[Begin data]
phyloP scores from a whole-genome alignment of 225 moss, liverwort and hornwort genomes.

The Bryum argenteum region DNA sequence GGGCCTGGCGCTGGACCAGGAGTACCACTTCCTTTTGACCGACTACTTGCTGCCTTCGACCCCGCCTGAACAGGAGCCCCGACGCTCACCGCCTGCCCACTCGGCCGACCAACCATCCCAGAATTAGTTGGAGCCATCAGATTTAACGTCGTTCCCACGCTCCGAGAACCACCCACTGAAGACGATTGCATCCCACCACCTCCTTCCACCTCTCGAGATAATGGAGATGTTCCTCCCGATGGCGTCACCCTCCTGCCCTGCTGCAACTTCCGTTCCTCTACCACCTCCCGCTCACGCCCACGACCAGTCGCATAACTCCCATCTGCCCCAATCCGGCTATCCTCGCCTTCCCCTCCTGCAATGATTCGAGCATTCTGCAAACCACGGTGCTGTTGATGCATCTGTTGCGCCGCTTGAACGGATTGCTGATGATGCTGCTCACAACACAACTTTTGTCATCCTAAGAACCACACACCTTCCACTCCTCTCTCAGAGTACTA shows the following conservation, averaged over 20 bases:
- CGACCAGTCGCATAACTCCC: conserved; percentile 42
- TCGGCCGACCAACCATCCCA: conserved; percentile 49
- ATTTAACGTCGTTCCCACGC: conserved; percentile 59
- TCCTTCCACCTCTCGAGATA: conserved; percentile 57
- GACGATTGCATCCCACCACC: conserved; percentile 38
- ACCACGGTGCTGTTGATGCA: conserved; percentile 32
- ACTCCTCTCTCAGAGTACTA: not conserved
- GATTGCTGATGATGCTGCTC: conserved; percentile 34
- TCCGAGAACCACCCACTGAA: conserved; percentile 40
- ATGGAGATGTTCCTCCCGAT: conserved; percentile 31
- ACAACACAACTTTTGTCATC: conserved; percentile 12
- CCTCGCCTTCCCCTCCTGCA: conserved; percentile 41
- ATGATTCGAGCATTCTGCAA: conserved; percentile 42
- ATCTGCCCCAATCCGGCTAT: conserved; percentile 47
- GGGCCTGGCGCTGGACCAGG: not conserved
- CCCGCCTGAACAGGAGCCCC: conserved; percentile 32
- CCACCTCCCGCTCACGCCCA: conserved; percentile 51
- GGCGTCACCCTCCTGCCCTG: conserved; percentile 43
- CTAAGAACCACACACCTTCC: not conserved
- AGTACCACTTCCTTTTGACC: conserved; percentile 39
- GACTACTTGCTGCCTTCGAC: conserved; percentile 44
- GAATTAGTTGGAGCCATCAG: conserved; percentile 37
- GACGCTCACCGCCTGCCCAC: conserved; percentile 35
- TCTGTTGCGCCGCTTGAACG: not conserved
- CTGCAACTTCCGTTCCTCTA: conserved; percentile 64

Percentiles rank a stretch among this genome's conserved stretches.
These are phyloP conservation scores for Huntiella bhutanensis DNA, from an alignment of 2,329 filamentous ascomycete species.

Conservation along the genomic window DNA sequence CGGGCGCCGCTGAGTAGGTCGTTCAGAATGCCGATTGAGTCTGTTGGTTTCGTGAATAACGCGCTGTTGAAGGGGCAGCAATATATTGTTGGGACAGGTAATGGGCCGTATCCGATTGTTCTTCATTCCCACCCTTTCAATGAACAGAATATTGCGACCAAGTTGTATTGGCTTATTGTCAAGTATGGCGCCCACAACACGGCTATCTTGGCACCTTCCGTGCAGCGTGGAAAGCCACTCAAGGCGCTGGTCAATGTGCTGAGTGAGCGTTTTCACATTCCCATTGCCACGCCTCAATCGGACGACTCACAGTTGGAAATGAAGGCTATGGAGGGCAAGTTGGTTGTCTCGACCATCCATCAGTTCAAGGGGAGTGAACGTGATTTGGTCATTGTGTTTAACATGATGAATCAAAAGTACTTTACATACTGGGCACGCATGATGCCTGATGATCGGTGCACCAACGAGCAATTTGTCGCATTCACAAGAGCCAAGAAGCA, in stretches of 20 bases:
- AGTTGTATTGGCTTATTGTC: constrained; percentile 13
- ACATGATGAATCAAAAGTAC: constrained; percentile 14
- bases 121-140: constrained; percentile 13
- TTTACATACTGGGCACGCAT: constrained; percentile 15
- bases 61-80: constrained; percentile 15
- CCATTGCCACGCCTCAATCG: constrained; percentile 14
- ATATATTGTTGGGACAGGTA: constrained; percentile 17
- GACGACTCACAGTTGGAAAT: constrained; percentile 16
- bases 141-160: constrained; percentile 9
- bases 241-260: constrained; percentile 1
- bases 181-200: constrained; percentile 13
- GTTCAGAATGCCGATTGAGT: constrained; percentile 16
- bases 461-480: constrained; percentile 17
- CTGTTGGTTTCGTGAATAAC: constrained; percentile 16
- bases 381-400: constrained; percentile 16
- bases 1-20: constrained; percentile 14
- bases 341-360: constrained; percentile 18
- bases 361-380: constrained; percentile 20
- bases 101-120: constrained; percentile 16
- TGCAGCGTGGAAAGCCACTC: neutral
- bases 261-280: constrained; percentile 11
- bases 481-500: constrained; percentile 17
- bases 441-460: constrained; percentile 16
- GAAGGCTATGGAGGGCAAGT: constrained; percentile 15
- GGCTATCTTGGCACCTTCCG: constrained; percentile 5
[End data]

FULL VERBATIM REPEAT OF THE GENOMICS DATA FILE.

phyloP scores from a whole-genome alignment of 225 moss, liverwort and hornwort genomes.

The Bryum argenteum region DNA sequence GGGCCTGGCGCTGGACCAGGAGTACCACTTCCTTTTGACCGACTACTTGCTGCCTTCGACCCCGCCTGAACAGGAGCCCCGACGCTCACCGCCTGCCCACTCGGCCGACCAACCATCCCAGAATTAGTTGGAGCCATCAGATTTAACGTCGTTCCCACGCTCCGAGAACCACCCACTGAAGACGATTGCATCCCACCACCTCCTTCCACCTCTCGAGATAATGGAGATGTTCCTCCCGATGGCGTCACCCTCCTGCCCTGCTGCAACTTCCGTTCCTCTACCACCTCCCGCTCACGCCCACGACCAGTCGCATAACTCCCATCTGCCCCAATCCGGCTATCCTCGCCTTCCCCTCCTGCAATGATTCGAGCATTCTGCAAACCACGGTGCTGTTGATGCATCTGTTGCGCCGCTTGAACGGATTGCTGATGATGCTGCTCACAACACAACTTTTGTCATCCTAAGAACCACACACCTTCCACTCCTCTCTCAGAGTACTA shows the following conservation, averaged over 20 bases:
- CGACCAGTCGCATAACTCCC: conserved; percentile 42
- TCGGCCGACCAACCATCCCA: conserved; percentile 49
- ATTTAACGTCGTTCCCACGC: conserved; percentile 59
- TCCTTCCACCTCTCGAGATA: conserved; percentile 57
- GACGATTGCATCCCACCACC: conserved; percentile 38
- ACCACGGTGCTGTTGATGCA: conserved; percentile 32
- ACTCCTCTCTCAGAGTACTA: not conserved
- GATTGCTGATGATGCTGCTC: conserved; percentile 34
- TCCGAGAACCACCCACTGAA: conserved; percentile 40
- ATGGAGATGTTCCTCCCGAT: conserved; percentile 31
- ACAACACAACTTTTGTCATC: conserved; percentile 12
- CCTCGCCTTCCCCTCCTGCA: conserved; percentile 41
- ATGATTCGAGCATTCTGCAA: conserved; percentile 42
- ATCTGCCCCAATCCGGCTAT: conserved; percentile 47
- GGGCCTGGCGCTGGACCAGG: not conserved
- CCCGCCTGAACAGGAGCCCC: conserved; percentile 32
- CCACCTCCCGCTCACGCCCA: conserved; percentile 51
- GGCGTCACCCTCCTGCCCTG: conserved; percentile 43
- CTAAGAACCACACACCTTCC: not conserved
- AGTACCACTTCCTTTTGACC: conserved; percentile 39
- GACTACTTGCTGCCTTCGAC: conserved; percentile 44
- GAATTAGTTGGAGCCATCAG: conserved; percentile 37
- GACGCTCACCGCCTGCCCAC: conserved; percentile 35
- TCTGTTGCGCCGCTTGAACG: not conserved
- CTGCAACTTCCGTTCCTCTA: conserved; percentile 64

Percentiles rank a stretch among this genome's conserved stretches.
These are phyloP conservation scores for Huntiella bhutanensis DNA, from an alignment of 2,329 filamentous ascomycete species.

Conservation along the genomic window DNA sequence CGGGCGCCGCTGAGTAGGTCGTTCAGAATGCCGATTGAGTCTGTTGGTTTCGTGAATAACGCGCTGTTGAAGGGGCAGCAATATATTGTTGGGACAGGTAATGGGCCGTATCCGATTGTTCTTCATTCCCACCCTTTCAATGAACAGAATATTGCGACCAAGTTGTATTGGCTTATTGTCAAGTATGGCGCCCACAACACGGCTATCTTGGCACCTTCCGTGCAGCGTGGAAAGCCACTCAAGGCGCTGGTCAATGTGCTGAGTGAGCGTTTTCACATTCCCATTGCCACGCCTCAATCGGACGACTCACAGTTGGAAATGAAGGCTATGGAGGGCAAGTTGGTTGTCTCGACCATCCATCAGTTCAAGGGGAGTGAACGTGATTTGGTCATTGTGTTTAACATGATGAATCAAAAGTACTTTACATACTGGGCACGCATGATGCCTGATGATCGGTGCACCAACGAGCAATTTGTCGCATTCACAAGAGCCAAGAAGCA, in stretches of 20 bases:
- AGTTGTATTGGCTTATTGTC: constrained; percentile 13
- ACATGATGAATCAAAAGTAC: constrained; percentile 14
- bases 121-140: constrained; percentile 13
- TTTACATACTGGGCACGCAT: constrained; percentile 15
- bases 61-80: constrained; percentile 15
- CCATTGCCACGCCTCAATCG: constrained; percentile 14
- ATATATTGTTGGGACAGGTA: constrained; percentile 17
- GACGACTCACAGTTGGAAAT: constrained; percentile 16
- bases 141-160: constrained; percentile 9
- bases 241-260: constrained; percentile 1
- bases 181-200: constrained; percentile 13
- GTTCAGAATGCCGATTGAGT: constrained; percentile 16
- bases 461-480: constrained; percentile 17
- CTGTTGGTTTCGTGAATAAC: constrained; percentile 16
- bases 381-400: constrained; percentile 16
- bases 1-20: constrained; percentile 14
- bases 341-360: constrained; percentile 18
- bases 361-380: constrained; percentile 20
- bases 101-120: constrained; percentile 16
- TGCAGCGTGGAAAGCCACTC: neutral
- bases 261-280: constrained; percentile 11
- bases 481-500: constrained; percentile 17
- bases 441-460: constrained; percentile 16
- GAAGGCTATGGAGGGCAAGT: constrained; percentile 15
- GGCTATCTTGGCACCTTCCG: constrained; percentile 5